I use the word “satisfy” because of that little phrase “from his joy” (apō tēs charas autou) he sells all that he has. This man did not just sell all that he had to get the treasure in the field. You can imagine doing that, oddly as it seems, with a dour disposition and under some kind of external coercion where he has no real delight in that treasure, but is driven by some ulterior motive. But Jesus utterly rules that out with the words, “in his joy” he sells all that he has.
The most essential inner mark of reality in closing with the treasure of the kingdom is that we don’t just sell everything else as less valuable, we feeleverything else is less valuable. We sell it all in joyful abandon in order to have the all-satisfying Christ.
Where Righteousness Grows
So I’ll say it again: the inner essence of worship is experiencing Christ — and all that God is for us in him — as a more satisfying treasure than everything the world can give or death can take.
To be a Christian is to be born again into that. That experience of the inner essence of worship is the mark of the new creature in Christ. To live the Christian life in all of its practicalities is to continually act out of that. That experience of worship in the heart — the treasuring of Christ — is the soil where all the fruits of righteousness grow.
The Ultimate Aim of Preaching
And, therefore, the inner essence of worship must be the ultimate aim of preaching in every message, no matter the text, no matter the topic.
And my argument is that preaching that would awaken such worship in the hearts of the people, must strive, by the Spirit, to experience such worship inpreaching. Preaching that would awaken worship by the Spirit, must seek to be worship by the Spirit. Preachers that aim for the people to be awed by the glory of Christ in the word of God, must stand in awe of what they have seen of Christ in the word of God.
Therefore, as we preach the treasure, we are treasuring. As we hold up the pearl for all to see in exposition, we are prizing the pearl. As we invite people to the banquet, we are savoring the feast. If, week in and week out, we are not awed, not treasuring, not prizing, not savoring, not worshiping over the word — we are hypocrites, and unfit for this great calling of expository exultation.
The Devil Can Do Exposition
Remember, the devil can do exposition of Scripture. He can take it and explain. And up to a point, he can even explain it accurately. And empty-headed, irrational people can exult over a biblical text when they have no idea what it means or what the reality is behind it. But neither the devil nor empty-headed, irrational people can exult over the glory of God revealed in a true exposition of Scripture.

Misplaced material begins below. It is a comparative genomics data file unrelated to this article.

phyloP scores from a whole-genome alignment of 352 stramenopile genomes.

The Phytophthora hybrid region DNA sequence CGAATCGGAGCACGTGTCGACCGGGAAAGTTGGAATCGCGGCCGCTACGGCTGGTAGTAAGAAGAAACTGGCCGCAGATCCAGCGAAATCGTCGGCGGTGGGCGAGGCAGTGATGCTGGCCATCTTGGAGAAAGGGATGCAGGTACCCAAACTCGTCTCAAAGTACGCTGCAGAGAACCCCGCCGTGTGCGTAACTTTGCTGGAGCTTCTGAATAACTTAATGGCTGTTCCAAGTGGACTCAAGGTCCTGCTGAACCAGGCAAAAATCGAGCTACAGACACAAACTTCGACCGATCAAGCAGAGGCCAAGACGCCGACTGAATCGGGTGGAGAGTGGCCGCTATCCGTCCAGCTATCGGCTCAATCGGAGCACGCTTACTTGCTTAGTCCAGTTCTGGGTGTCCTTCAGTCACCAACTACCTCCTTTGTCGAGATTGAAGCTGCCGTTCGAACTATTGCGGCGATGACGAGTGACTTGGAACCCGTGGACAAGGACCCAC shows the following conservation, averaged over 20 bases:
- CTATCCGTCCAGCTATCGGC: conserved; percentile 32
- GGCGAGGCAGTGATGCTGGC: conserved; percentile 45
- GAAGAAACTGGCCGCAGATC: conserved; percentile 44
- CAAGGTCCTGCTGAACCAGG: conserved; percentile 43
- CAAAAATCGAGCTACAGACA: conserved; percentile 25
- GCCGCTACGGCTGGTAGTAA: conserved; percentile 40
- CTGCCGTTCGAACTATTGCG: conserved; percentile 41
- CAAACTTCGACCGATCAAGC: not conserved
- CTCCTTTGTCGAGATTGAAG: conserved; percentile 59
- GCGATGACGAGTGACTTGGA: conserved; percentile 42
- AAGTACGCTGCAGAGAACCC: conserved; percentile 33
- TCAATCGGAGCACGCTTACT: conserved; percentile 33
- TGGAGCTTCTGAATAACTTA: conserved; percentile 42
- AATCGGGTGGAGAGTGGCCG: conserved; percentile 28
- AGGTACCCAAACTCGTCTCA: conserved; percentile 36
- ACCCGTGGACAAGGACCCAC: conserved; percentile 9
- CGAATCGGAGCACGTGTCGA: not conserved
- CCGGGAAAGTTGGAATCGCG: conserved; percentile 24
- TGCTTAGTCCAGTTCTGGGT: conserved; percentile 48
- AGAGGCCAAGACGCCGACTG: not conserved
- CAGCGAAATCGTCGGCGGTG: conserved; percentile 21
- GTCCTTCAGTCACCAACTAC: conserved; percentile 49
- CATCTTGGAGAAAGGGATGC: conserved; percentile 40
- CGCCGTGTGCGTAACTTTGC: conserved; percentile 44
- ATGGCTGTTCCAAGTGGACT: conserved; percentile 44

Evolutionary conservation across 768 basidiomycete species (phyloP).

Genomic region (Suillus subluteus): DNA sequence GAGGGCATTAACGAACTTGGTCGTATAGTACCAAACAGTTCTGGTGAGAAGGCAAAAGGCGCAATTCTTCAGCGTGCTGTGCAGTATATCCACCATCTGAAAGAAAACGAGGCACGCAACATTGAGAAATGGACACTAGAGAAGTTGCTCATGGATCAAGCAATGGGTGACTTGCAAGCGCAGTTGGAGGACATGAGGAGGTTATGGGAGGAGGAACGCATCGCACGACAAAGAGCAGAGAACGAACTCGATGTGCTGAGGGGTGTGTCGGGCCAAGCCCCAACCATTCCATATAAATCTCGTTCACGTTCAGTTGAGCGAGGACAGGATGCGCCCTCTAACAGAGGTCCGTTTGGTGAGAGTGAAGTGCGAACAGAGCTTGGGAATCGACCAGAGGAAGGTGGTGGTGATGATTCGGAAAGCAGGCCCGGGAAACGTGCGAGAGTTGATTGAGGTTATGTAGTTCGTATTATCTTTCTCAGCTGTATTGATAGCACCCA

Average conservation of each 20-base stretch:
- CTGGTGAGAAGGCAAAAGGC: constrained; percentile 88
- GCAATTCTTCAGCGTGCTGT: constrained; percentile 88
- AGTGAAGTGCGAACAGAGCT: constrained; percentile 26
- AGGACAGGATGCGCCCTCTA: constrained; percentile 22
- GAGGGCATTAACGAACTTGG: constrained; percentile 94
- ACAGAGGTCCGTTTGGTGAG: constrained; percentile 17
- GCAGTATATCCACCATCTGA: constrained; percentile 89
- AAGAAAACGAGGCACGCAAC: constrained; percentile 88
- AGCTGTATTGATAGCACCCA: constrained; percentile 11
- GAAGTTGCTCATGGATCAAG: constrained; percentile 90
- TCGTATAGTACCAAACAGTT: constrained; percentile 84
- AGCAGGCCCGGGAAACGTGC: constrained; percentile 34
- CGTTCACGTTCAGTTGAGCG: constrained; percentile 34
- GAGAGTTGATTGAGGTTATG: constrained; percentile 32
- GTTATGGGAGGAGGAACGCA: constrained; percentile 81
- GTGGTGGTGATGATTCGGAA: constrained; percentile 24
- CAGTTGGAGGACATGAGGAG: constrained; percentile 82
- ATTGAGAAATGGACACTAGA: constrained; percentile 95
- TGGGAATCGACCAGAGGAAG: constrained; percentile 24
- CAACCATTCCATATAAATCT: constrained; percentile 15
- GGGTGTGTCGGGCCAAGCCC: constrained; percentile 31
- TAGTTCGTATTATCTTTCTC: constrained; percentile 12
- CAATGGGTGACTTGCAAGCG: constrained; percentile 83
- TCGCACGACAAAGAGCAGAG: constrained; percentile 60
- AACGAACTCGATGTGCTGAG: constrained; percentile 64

“If you have some years left in the sacred privilege, don’t waste your pulpit.”
In other words, the devil cannot preach. Irrational, emotional people cannot preach. That is, they cannot do expository exultation. They cannot see the glories of Scripture for what they are, and love them, and exult over them for their true spiritual beauty.
But that is what preachers do. Preaching is a peculiar kind of worshiping speech designed by God for bringing the glories of his word to the people of his favor for the awakening of worship. And that peculiar kind of speech is captured in the New Testament by the two Greek words that “preaching” translates. It translates euangelizō and kērussō.
Heralds of Good News
Euangelizō is the speaking of one who brings good news of great joy. “Fear not, for behold, I bring you good news (euangelizōmai) of great joy (Luke 2:10). Kērussō is the speech of one who heralds the weighty message of a great authority — like a town crier representing his king. Which is why Paul says in Romans 10:15, “How are they to preach (kēruxōsin) unless they are sent” — that is, unless they have some great authority behind them?
So, preaching, in bringing those two kinds of speech together, is unique. It’s not just teaching, it’s not conversation, it’s not discussion. Preaching is a unique kind of speech: It is heralding of the best news in all the world, from an infinitely powerful and glorious authority. It makes clear the meaning of biblical texts, and opens them so all can see the beauties and the glories of Christ in the good news; and it manifestly loves the goodness of that good news; and it feels the weight of God’s authority in it all. The King did not send his messengers to get the words right while the heart is wrong.